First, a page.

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Abstract

Late antique and medieval cotton and wool textiles found in the middle Nile Valley (Nubia, northern Sudan) were analysed for their technical characteristics and strontium (Sr) isotope composition. All wool textiles exhibit Sr isotope signatures consistent with the isotopic background of the region studied and are considered to be of local origin. However, a medieval wool kilim from Meinarti shows technical and aesthetic features suggesting its foreign Maghreb provenance. As this fabric dates back to the occupation of Meinarti by the Beni Ikrima tribe, it is suggested that the kilim was woven by the Beni Ikrima people from local Nubian raw material. The cotton samples tested come from abroad and document trade with the oases of the Egyptian Western Desert, the west coast of India, and perhaps also with the Arabian Peninsula or Pakistan.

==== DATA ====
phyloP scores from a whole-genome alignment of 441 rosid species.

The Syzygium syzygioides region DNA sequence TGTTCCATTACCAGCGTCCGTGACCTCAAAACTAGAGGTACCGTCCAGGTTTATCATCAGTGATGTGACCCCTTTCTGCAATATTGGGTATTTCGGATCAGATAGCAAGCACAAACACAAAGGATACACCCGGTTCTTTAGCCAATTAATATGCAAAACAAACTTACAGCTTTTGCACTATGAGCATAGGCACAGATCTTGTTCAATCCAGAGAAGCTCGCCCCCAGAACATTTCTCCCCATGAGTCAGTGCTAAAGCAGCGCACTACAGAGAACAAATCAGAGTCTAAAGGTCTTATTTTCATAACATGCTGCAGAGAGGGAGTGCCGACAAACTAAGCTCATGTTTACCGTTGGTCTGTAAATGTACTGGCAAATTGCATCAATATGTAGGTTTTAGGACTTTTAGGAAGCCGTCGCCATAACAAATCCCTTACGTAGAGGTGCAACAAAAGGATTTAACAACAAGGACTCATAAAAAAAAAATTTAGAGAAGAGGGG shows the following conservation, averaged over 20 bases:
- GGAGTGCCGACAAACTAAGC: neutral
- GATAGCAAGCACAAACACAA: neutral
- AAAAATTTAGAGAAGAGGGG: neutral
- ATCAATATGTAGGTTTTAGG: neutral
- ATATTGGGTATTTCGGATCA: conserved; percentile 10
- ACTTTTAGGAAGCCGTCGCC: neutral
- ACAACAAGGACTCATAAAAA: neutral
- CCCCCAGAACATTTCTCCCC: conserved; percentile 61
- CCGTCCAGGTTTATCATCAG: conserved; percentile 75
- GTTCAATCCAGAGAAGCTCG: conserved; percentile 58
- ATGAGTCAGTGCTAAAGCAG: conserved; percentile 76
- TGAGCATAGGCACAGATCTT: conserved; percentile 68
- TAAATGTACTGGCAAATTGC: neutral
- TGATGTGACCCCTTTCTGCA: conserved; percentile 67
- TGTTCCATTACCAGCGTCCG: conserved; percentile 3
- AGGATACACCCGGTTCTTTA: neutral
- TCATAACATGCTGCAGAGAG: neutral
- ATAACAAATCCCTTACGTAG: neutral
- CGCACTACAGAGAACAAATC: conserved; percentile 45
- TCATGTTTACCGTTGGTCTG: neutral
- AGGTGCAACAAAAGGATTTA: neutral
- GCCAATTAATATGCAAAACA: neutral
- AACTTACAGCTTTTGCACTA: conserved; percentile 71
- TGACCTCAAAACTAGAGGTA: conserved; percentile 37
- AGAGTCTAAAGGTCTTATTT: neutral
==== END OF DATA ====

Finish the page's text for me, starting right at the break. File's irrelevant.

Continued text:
Open Access
In: Journal of African Archaeology
Author:

Abstract

Bone tools from Taforalt Cave constitute the largest North African Later Stone Age (LSA) bone tool technocomplex recovered to-date. Use-trace analyses show that the small, pointed forms which dominate the assemblage show microtopographic patterning consistent with ethnographic bone tools used to make coiled basketry. The presence of coiled basketry likely scaffolded emergent cultural forms reflected in increased sedentism, resource intensification, and greater population density at Taforalt. This study explores the relationship between coiled basketry and archaeologically co-occurring technologies. Ethnographic analogies derived from Indigenous Californian groups provide a model for how resource-specific collection, processing, storage, and preparation requirements may have been supported technologically.

Open Access
In: Journal of African Archaeology

Abstract